Headed to the Vet? Calm Your Cat With a New Feline Radio Station

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iStock

No cat relishes a trip to the vet. Being confined to a cramped carrier and hauled out of the house is a stress-inducing experience for most of our feline friends. But turning on the radio could help. Whiskas recently launched a radio station devoted to playing soothing sounds to keep cats feeling tranquil on the way to the veterinarian, according to Little Black Book.

Cat Calm Radio plays music by David Teie, a composer who writes music targeted at cats’ preferences. His songs feature sounds that will be familiar and soothing to cats, like beats similar to the sound of suckling milk, played at the frequencies cats use to communicate with each other. Researchers have found that cats respond better to his cat-specific tunes than to human music.

The online cat music station was launched in honor of National Take Your Cat to the Vet Day on August 22. “We’re one of the only radio stations to play species-specific music, designed to have a calming effect on your cat in the car, especially on trips to the vet,” the website explains.

Listen online here. And before you head to the vet, you may want to refresh yourself on the right way to hold a cat.

[h/t Little Black Book]

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Massive Swarms of Migrating Dragonflies Are So Large They’re Popping Up on Weather Radar

emprised/iStock via Getty Images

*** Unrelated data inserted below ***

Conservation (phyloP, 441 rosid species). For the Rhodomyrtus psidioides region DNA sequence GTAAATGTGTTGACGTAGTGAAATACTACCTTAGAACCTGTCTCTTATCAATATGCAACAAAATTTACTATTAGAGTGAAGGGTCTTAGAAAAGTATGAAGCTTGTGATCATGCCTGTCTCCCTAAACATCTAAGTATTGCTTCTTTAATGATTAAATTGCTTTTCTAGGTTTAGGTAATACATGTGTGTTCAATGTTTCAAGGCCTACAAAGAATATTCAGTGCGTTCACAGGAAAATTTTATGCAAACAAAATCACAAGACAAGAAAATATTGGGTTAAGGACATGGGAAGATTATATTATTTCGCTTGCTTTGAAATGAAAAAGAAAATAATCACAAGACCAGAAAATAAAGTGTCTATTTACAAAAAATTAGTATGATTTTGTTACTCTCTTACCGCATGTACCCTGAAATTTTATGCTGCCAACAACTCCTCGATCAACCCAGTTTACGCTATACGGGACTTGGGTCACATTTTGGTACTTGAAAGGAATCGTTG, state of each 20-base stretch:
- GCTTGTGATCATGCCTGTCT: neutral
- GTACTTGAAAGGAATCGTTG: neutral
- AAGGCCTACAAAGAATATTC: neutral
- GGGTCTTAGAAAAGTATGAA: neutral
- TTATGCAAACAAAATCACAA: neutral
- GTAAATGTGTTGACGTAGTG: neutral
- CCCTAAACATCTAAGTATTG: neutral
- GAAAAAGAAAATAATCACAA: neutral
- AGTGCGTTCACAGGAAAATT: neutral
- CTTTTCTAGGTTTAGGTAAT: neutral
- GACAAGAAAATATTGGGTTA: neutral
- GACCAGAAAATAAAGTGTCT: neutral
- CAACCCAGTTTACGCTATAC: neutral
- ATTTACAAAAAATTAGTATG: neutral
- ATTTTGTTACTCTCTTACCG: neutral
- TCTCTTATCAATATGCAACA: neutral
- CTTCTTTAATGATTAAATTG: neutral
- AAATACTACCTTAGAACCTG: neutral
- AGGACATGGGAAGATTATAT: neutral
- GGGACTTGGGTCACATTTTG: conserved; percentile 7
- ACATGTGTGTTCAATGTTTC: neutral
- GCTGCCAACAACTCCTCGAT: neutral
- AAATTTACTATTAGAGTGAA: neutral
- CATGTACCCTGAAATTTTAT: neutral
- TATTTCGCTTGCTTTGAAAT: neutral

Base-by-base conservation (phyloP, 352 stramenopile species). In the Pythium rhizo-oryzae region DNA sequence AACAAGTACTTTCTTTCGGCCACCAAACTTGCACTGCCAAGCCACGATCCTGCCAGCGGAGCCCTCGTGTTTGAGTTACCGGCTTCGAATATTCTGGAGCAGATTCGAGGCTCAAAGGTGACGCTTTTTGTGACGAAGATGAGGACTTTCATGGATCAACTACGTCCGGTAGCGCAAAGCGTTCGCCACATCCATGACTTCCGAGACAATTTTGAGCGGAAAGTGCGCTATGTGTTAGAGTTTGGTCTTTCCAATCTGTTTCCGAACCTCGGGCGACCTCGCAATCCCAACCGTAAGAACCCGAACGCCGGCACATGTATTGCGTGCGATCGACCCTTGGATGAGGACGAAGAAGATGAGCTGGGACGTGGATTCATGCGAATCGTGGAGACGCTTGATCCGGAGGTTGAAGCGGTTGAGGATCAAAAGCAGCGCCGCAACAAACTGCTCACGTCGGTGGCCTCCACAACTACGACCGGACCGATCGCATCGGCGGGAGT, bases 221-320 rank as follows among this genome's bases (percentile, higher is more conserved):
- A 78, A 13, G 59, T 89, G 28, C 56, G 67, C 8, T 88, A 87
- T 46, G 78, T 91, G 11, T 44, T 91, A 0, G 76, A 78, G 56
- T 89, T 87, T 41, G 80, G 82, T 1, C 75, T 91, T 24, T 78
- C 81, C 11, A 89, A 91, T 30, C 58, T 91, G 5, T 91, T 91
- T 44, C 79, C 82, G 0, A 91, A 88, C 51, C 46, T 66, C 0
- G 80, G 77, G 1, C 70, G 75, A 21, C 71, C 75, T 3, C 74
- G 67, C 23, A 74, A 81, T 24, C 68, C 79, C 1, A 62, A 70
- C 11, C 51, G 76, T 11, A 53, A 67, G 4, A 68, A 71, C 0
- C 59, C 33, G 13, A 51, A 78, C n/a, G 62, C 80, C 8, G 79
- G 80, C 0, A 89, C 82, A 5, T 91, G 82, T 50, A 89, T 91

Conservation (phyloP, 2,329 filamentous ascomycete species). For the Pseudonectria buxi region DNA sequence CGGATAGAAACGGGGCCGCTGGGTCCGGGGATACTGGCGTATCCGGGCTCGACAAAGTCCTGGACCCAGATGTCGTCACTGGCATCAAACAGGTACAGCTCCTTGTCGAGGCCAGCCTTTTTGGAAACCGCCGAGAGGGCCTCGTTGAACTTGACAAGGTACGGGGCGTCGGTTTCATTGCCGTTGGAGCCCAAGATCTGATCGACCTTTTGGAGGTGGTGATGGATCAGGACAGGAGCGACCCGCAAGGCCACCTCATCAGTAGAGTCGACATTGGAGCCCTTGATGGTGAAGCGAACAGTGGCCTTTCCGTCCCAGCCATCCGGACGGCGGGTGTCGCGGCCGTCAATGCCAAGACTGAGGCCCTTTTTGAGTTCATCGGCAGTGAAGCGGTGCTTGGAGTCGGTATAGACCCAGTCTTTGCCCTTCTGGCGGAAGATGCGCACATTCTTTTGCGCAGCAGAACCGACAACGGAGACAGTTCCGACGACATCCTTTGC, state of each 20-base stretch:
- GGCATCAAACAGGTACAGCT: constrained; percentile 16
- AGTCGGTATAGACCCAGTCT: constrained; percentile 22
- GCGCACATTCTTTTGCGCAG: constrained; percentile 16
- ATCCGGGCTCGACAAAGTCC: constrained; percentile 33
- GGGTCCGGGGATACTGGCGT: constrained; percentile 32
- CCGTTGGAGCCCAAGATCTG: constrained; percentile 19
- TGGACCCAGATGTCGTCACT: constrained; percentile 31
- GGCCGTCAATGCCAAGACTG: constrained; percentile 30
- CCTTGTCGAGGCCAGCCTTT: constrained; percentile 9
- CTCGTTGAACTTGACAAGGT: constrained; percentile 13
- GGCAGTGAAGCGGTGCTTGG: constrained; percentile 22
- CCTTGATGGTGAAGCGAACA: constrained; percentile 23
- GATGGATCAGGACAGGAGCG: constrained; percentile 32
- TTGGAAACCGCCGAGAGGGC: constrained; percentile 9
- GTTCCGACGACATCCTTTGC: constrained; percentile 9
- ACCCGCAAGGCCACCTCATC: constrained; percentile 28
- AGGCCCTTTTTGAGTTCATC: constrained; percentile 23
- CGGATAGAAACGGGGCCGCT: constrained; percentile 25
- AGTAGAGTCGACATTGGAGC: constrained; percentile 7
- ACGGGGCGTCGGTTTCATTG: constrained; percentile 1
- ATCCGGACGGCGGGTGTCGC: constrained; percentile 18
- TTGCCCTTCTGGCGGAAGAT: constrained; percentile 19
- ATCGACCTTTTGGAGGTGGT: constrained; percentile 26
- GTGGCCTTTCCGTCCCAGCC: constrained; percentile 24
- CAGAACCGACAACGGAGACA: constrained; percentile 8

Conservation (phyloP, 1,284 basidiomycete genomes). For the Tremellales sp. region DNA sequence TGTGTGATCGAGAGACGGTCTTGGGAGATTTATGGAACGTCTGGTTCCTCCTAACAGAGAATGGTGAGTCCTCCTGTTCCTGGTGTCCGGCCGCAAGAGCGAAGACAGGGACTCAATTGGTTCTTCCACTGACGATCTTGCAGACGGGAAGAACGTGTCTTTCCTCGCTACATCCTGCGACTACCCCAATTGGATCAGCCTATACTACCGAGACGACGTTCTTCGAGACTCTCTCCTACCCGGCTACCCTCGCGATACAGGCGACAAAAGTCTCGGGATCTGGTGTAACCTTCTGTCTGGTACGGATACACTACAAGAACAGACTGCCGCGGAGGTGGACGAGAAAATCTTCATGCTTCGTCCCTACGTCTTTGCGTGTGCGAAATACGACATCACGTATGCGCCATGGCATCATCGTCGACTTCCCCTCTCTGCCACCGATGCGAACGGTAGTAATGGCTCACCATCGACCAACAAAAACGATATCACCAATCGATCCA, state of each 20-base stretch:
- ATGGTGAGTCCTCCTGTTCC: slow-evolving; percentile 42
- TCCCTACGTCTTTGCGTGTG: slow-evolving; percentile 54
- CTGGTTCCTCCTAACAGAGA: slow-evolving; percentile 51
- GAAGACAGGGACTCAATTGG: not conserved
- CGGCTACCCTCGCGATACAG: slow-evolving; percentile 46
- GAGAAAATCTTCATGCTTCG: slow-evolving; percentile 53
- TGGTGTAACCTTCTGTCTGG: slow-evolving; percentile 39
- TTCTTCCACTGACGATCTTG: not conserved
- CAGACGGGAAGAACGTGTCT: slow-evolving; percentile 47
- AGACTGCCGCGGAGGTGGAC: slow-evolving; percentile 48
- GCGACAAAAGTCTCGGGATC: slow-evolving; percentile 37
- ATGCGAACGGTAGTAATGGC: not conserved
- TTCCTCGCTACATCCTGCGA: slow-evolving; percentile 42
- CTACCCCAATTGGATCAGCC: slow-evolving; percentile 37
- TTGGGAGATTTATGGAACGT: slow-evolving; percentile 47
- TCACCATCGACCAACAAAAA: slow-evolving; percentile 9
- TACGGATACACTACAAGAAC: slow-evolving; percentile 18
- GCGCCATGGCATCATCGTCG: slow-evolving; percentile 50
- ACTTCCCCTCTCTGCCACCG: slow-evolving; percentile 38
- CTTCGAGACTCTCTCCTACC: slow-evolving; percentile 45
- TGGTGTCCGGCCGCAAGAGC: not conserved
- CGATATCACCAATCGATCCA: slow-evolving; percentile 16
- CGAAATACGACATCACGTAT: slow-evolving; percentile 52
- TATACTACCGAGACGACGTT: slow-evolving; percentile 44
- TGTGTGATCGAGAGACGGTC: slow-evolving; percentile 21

emprised/iStock via Getty Images

What do Virginia, Pennsylvania, Indiana, and Ohio all have in common? Epic swarms of dragonflies, among other things.

WSLS-TV reports that this week, weather radar registered what might first appear to be late summer rain showers. Instead, the green blotches turned out to be swarms of dragonflies—possibly green darners, a type of dragonfly that migrates south during the fall.

Norman Johnson, a professor of entomology at The Ohio State University, told CNN that although these swarms happen occasionally, they’re definitely not a regular occurrence. He thinks the dragonflies, which usually prefer to travel alone, may form packs based on certain weather conditions. If that sounds vague, it’s because it is: Johnson said that entomologists haven’t worked out all the details when it comes to dragonfly migration. They do know that the airborne insects cover an average of eight miles per day, while some overachievers can fly as far as 86.

Based on the radar footage shared by the National Weather Service’s Cleveland Office, the dragonfly clouds seem almost menacing. But, while swarms of any insect species aren’t exactly delightful, these creatures are both harmless and surprisingly beautiful, at least up close. Anna Barnett, a resident of Jeromesville, Ohio, even told CNN that witnessing the natural phenomenon was “amazing!”

Amazing as it may be to see, it’s hard to hear news about unpredictable animal behavior without wondering if it’s related in some way to Earth’s rising temperatures. After all, climate change has already affected wasps in Alabama, polar bears in Russia, and no doubt countless other animal species around the world.

[h/t WSLW-TV]

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